Go Fish

Five to eight, there was a knock on my door. I was still in my jammies. Fut-a-fut quickly, I jumped into a t-shirt and yoga pants and threw a scarf around my neck for the rickshaw ride as I ran down the stairs. We had to be there early.

The morning was just beautiful. Fresh new breeze that hadn’t been inhaled by anyone yet. Just the act of breathing was magnificent! Rays of gentle sunlight yawning up into the sky. The whole city was still asleep, except for the Bengali fish lovers and the yogis of course. Although we didn’t encounter much traffic, it was Sunday and the fish market was already teeming with eager Indians, jostling for their place at the counter, shouting in Marathi, “ho, ho, ye walla! yes, yes, this one!”, “vo burawalla! that big one!”, “taaza chahiye! I want fresh!” 


The sight of the fish market was overwhelming. The smell was even more so. Giant fish, fat fish, small little sardines, crab, and prawns, all spread out on ice. The four fish wallas fish men were focused. As if they each had six pairs of hands, tossing this fish and that piece into separate bowls, the tails flopping and shells cracking, blood and guts and eyeballs in clear sight, trying to serve what seemed like the never ending flow of customers.

But good business for them and good fish for us. Morning rush, the fish so fresh you just hear the crashing waves of the Indian Ocean.


I kept my distance. Fish that looks like fish make me queasy and uncomfortable. Sonali saved the day, snatching up a good sized surmai for me to try out. Apparently, it is one of India’s favorite fish, light in flavor and with only one center bone to deal with.

Once I adjusted to the chaos, I crept up to watch the guys in the back cleaning the fish. So adeptly they placed each fish on the wooden slab, chopped off the head, and tossed it into the bowl. Then right below the head, around the throat area, oozed out bloody guts, which they skillfully flicked out onto the floor. Eww. And fascinating! I started to really enjoy this part the best. Then cut-cut-cut-cut-cut, rapid fire slices of fish. Into the bag and into your hands.



We grilled some up for lunch along with steamed broccoli and a glass of Sula red wine. It was amazing for so many reasons. Simple yet full of freshness and deep flavor. Soft and not at all greasy. Just wonderful. Brought me right back to my weekends in New York. First fish in five months. I had to make a wish.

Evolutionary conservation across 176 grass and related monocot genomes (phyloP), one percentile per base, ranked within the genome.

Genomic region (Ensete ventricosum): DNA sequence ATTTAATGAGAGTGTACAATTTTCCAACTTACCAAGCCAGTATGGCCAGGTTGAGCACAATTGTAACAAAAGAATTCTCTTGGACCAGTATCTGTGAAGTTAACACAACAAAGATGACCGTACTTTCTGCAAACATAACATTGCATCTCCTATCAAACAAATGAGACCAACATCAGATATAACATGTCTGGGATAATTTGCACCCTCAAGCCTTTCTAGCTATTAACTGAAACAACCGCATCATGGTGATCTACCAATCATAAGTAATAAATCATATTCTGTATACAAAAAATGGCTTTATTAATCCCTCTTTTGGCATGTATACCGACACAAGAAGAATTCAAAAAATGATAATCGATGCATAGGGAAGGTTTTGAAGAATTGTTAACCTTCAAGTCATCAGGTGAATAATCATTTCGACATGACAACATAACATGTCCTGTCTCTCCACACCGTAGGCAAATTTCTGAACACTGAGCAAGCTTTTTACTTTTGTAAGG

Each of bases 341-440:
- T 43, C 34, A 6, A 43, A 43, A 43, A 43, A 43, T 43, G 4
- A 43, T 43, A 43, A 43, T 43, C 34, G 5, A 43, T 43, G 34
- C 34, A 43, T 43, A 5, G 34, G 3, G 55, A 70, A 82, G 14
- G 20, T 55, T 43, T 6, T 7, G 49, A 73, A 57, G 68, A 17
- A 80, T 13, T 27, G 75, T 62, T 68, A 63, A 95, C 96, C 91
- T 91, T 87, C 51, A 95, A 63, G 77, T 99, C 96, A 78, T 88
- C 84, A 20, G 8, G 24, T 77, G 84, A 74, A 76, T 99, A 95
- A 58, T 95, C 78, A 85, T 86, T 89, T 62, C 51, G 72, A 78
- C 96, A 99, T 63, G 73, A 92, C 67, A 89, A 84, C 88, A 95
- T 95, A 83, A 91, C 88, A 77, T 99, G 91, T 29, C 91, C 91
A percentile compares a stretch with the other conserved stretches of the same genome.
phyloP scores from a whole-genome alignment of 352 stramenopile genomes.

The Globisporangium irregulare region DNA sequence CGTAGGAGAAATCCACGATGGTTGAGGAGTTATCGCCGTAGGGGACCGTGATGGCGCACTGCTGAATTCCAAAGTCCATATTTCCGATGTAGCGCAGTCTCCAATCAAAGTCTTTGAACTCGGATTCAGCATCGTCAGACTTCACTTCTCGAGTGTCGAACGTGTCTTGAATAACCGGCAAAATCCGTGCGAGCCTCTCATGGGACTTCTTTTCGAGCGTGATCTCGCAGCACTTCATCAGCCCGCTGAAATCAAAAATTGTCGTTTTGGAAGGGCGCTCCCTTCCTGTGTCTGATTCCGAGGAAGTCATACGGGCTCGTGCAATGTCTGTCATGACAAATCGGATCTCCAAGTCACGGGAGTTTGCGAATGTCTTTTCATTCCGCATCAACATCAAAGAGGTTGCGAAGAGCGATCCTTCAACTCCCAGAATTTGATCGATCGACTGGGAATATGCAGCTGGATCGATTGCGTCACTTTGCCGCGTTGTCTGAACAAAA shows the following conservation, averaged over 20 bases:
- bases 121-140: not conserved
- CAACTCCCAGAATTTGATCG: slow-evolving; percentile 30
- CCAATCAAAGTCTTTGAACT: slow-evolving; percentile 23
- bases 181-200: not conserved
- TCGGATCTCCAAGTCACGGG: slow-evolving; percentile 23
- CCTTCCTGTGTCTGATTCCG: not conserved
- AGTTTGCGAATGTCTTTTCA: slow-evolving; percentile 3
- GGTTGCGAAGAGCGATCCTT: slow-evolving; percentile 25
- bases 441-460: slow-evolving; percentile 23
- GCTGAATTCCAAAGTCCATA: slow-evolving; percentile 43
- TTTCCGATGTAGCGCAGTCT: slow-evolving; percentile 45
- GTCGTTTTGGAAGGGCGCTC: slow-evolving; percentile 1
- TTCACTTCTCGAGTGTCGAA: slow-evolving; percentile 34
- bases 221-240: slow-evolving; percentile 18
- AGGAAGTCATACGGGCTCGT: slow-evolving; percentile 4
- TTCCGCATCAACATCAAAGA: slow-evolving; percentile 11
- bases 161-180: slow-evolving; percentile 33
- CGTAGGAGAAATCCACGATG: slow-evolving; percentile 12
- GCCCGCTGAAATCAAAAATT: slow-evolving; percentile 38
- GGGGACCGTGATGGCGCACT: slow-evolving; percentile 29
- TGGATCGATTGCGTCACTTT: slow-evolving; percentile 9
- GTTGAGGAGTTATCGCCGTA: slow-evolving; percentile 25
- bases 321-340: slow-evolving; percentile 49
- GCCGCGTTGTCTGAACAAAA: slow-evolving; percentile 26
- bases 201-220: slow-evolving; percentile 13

Matsya means a fish, and this posture is dedicated to Matsya, the Fish Incarnation of Vishnu. Once upon a time, when the world was about to be overcome by a universal flood, Vishnu took the form of Matsya and warned everyone. He carried the Seven Great Sages and the Vedas to safety. -Light on Yoga


Why you should try it.

Stretches the entire front side body – throat, intercostal muscles, abdomen, and pelvis. Strengthens the back muscles. This pose is supposed to remove all diseases.

Convinced? Here’s how you do it.

  1. Sit in Padmasana (lotus pose).
  2. Placing your elbows on the ground, slowly lower down so that you are laying on your back.
  3. Using your elbows and your forearms, lift your spine up towards the ceiling, and try to bring the crown of your head towards your buttocks to rest it on the floor.
  4. Hold onto your feet (as shown below), or bring your arms up overhead (as shown above). 20131023-152808.jpg

If Padmasana is tough for you, here is another version to try:


  1. Lay flat on your back, hands by your sides, palms facing down.
  2. Pressing your elbows and forearms into the floor, lift your spine up towards the ceiling and move the crown of your head towards the buttocks to rest it onto the floor.
  3. Take the support of the elbows and forearms as you do this posture. Toes pointed forward. Remember to breathe.


ARDHA MATSYENDRASANA Half Lord of the Fishes Pose


Lord Shiva went to a lonely island to explain the mysteries of Yoga to his wife, Parvati. A fish near the shore heard everything with concentration. When Lord Shiva realized that the fish had learned Yoga, he sprinkled water on it, giving it the divine form of Matsyendra, Lord of the Fishes. Matsyendra then spread the knowledge of yoga around the world. Ardha means half. -Light on Yoga

 Why you should try it.

Tones abdominal muscles. Squeezes all the toxins out of you. Helps with digestion. Energizes the spine. Also destroys the most deadly diseases and awakens kundalini energy.




Convinced? Here’s how you do it.

  1. Sit upright with legs extended. Bend the right leg and bring your right leg over the left, placing your right foot outside the left knee.
  2. Bend the left leg, bringing the left heel close to the right hip, the top of your left foot touching the ground. *You can also lift your buttocks up and sit on this left heel as seen in the photo.20131023-152729.jpg
  3. Now place your right arm at the base of your spine. Keep it close to you and press this palm down firmly in order to sit up straight.
  4. Inhale, raise your left arm up. Exhale twist to the right, hooking your left elbow on the outer edge of your right knee. Use this contact as leverage to help you twist. *You can keep the palm open in the air, or you can try to reach for your left knee-whichever will help you get the best twist.
  5. Turn your abdomen, your ribs, your chest, your throat, to the right. Entire body twisting.
  6. Switch everything and do the left side.


Go fish.

Much love,

More later,


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4 thoughts on “Go Fish

  1. Vineeta

    Sonia, you are doing great. I am pretty impressed with your knowledge of Indian culture and religion and your yoga achievments. You will be very successful in your life. All the best. Love. Vineeta Talwar

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